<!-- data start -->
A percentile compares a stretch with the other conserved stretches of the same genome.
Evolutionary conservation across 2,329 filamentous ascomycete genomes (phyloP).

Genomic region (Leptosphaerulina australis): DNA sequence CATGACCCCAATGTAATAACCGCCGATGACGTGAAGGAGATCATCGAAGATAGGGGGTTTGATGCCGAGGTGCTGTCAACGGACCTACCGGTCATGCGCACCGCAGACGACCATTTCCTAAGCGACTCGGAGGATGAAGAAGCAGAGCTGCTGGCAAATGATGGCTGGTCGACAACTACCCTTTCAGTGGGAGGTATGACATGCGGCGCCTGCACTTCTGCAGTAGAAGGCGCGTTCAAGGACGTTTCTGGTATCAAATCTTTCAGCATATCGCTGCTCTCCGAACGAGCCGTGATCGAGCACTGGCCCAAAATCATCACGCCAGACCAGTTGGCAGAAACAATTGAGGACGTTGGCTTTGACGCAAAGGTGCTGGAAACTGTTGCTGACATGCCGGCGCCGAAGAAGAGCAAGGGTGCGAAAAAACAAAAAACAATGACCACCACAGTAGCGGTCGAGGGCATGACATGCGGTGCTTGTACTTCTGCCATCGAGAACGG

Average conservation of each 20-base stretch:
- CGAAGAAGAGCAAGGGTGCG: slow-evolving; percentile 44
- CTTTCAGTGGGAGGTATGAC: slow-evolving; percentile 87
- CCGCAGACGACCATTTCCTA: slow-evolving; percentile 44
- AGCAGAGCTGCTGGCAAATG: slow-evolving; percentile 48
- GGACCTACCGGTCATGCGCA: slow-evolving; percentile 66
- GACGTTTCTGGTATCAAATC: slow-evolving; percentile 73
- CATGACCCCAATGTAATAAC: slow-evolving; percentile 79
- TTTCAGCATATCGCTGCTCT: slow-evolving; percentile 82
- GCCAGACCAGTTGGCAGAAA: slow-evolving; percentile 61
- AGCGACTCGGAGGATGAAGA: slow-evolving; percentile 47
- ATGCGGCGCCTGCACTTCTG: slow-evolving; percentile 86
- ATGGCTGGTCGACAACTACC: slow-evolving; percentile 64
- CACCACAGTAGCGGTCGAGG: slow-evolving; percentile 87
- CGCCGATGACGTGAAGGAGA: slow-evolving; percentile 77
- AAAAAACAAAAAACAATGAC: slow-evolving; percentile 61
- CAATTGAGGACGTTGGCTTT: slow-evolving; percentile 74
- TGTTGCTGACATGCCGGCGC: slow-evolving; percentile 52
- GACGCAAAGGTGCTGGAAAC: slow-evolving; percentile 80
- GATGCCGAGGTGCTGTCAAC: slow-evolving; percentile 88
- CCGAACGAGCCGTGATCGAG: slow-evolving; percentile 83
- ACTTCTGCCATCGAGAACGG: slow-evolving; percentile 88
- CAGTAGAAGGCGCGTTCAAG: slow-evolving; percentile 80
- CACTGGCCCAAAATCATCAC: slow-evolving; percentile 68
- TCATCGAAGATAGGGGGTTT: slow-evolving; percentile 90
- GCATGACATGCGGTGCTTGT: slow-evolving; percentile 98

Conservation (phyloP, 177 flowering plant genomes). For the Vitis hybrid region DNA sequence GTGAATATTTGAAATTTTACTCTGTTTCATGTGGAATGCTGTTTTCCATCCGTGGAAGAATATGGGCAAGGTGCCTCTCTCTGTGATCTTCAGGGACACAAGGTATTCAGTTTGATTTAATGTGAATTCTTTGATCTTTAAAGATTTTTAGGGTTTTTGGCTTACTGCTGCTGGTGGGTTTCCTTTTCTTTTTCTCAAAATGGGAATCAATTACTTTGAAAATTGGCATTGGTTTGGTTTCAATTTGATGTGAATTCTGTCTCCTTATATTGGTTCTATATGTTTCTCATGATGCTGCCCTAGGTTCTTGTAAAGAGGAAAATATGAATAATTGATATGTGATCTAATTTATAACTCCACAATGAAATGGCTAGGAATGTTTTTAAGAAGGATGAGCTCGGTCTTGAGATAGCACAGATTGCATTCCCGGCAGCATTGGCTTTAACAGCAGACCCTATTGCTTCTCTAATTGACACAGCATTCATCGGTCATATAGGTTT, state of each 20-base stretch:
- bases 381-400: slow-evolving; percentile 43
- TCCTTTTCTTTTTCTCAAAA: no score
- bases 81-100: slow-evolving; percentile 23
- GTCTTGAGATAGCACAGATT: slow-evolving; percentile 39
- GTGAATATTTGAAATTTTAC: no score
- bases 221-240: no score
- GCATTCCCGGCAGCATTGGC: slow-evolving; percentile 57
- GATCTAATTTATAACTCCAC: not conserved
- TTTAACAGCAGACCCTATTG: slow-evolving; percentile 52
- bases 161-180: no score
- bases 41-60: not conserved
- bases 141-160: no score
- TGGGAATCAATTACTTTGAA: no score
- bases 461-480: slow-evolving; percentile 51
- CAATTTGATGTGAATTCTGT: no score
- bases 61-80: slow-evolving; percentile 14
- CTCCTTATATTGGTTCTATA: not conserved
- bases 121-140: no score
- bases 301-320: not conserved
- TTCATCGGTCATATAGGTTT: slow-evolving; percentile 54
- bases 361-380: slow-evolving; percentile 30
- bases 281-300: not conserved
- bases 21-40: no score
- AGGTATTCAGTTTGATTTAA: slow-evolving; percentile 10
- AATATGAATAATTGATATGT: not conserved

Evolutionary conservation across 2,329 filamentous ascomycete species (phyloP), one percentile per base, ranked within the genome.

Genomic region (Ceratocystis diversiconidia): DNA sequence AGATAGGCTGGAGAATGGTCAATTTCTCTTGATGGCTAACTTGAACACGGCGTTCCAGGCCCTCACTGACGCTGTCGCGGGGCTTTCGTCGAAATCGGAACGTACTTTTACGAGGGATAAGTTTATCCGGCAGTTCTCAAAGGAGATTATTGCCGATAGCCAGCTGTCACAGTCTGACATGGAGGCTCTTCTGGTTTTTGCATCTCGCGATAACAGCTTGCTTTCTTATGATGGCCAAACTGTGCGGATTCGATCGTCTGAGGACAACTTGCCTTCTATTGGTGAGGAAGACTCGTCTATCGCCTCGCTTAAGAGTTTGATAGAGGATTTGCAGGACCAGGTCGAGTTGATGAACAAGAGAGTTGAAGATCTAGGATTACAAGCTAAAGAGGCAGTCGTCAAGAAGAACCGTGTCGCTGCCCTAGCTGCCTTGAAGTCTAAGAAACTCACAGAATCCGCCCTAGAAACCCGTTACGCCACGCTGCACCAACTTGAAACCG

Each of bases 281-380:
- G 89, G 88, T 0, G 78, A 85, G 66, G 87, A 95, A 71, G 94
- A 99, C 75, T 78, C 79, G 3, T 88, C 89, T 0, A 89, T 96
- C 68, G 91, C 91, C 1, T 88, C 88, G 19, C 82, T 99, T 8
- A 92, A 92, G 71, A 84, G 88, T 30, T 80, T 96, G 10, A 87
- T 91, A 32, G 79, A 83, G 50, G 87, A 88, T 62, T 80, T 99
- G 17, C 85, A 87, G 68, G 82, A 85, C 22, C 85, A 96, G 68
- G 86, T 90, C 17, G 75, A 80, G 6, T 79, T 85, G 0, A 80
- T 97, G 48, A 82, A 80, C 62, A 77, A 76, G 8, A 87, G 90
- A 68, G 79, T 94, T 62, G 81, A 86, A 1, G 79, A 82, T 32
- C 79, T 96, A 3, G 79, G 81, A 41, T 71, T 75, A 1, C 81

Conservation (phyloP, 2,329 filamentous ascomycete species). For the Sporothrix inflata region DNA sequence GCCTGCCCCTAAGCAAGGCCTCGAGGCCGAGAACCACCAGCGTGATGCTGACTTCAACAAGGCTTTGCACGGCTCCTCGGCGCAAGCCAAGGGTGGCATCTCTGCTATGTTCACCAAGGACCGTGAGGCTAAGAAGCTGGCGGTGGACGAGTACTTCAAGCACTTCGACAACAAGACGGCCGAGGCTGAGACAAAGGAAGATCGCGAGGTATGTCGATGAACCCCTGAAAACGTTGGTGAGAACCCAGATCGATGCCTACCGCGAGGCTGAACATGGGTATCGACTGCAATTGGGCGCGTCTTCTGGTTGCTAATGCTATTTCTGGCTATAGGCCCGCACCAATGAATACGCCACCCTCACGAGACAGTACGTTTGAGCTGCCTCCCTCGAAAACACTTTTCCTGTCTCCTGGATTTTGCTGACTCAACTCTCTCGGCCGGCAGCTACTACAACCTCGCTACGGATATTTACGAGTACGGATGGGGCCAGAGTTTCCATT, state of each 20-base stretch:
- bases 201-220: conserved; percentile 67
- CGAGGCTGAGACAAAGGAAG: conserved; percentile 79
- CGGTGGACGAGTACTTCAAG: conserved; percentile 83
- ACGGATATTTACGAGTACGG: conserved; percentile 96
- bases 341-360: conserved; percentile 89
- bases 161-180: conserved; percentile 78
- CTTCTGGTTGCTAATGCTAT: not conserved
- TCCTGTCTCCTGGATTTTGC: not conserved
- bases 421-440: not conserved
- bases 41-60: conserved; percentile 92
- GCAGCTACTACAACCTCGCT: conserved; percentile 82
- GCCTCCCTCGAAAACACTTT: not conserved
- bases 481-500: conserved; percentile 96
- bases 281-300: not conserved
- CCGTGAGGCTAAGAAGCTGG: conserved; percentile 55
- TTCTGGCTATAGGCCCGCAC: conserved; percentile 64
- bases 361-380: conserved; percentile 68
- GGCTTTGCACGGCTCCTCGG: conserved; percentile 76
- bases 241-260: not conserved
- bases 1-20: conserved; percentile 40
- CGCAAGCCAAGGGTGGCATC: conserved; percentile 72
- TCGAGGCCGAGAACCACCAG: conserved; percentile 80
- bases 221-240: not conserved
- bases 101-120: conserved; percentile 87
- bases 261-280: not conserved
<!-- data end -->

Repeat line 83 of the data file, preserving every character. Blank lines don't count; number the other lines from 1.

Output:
- bases 281-300: not conserved